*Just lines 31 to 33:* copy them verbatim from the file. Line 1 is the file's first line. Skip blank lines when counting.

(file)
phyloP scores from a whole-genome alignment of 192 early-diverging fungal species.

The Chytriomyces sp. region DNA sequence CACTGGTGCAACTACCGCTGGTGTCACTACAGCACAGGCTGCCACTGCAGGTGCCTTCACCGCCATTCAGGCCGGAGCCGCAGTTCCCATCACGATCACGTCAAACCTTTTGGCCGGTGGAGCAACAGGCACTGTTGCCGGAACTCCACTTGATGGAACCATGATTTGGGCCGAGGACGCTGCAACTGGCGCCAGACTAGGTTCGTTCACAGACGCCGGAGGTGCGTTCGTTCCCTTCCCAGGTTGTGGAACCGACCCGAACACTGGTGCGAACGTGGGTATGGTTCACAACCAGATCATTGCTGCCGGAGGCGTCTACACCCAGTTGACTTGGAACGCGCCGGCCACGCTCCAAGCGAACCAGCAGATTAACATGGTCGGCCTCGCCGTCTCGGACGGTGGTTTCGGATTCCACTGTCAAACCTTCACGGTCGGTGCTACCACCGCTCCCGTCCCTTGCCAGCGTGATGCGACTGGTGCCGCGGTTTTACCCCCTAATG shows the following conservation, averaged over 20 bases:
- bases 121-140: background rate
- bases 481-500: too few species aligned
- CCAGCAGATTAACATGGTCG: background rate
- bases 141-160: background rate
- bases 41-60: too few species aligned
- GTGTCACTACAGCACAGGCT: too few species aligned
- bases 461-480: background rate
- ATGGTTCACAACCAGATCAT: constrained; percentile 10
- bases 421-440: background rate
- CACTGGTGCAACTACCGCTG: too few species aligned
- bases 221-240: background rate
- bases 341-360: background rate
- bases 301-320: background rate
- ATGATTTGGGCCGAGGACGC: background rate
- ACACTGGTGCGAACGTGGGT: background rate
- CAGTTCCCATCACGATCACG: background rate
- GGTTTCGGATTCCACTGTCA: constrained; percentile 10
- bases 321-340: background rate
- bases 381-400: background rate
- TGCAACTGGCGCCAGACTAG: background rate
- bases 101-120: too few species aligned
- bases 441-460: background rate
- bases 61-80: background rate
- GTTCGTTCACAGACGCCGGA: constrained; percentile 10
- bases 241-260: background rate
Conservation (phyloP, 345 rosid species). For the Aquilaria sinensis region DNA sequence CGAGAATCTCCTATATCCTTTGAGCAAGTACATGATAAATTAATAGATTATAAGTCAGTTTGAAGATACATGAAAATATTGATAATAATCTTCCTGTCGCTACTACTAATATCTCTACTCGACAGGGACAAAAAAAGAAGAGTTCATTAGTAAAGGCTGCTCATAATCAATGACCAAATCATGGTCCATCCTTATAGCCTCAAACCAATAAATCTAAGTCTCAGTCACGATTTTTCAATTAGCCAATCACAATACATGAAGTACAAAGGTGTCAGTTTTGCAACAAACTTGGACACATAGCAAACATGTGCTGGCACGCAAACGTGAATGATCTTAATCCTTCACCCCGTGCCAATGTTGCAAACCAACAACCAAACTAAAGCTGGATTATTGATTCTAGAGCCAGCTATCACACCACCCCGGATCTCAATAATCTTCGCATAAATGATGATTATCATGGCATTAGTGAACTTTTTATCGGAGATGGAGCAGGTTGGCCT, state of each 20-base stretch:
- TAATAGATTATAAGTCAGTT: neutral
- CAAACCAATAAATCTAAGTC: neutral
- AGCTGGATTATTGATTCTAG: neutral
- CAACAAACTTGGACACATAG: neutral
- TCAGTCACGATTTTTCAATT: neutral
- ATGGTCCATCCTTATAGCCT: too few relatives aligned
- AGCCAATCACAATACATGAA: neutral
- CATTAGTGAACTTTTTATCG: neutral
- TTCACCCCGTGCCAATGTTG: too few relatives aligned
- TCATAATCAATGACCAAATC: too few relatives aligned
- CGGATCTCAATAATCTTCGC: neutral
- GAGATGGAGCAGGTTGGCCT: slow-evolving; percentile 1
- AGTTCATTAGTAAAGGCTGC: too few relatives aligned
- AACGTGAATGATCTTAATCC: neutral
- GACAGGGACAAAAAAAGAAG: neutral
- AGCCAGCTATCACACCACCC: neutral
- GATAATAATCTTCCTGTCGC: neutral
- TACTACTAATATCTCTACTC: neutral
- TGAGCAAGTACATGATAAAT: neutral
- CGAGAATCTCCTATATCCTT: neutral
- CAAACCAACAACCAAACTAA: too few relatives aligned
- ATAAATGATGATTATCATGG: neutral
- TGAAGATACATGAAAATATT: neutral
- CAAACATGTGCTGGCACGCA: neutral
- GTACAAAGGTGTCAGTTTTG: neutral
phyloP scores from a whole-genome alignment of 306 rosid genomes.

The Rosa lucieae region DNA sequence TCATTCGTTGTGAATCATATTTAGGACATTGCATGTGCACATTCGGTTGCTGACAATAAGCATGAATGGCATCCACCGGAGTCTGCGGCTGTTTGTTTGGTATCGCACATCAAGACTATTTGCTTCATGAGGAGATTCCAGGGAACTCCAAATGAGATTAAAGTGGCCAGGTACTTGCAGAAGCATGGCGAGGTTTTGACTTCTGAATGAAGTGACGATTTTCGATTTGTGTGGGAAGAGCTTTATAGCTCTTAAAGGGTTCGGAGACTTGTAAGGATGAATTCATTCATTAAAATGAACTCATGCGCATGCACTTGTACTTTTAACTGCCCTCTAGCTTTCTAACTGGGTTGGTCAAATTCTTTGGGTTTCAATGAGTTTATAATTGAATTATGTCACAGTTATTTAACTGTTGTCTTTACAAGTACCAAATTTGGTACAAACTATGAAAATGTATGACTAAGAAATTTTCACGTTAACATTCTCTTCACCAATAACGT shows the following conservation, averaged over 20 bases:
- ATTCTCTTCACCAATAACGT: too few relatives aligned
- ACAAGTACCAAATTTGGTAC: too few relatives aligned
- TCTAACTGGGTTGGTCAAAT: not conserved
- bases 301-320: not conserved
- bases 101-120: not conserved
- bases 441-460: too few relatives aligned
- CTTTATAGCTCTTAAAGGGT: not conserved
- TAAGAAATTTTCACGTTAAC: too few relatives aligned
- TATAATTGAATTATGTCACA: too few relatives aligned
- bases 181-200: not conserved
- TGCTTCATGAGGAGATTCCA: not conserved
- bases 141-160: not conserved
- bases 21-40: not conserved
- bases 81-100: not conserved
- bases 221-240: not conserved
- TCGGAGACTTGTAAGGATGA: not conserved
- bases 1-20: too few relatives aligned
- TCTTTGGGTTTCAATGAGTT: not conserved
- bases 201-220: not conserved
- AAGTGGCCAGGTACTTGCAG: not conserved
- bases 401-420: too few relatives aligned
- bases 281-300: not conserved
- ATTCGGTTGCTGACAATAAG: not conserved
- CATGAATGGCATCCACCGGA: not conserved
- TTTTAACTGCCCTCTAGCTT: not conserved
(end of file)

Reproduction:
- AGCTGGATTATTGATTCTAG: neutral
- CAACAAACTTGGACACATAG: neutral
- TCAGTCACGATTTTTCAATT: neutral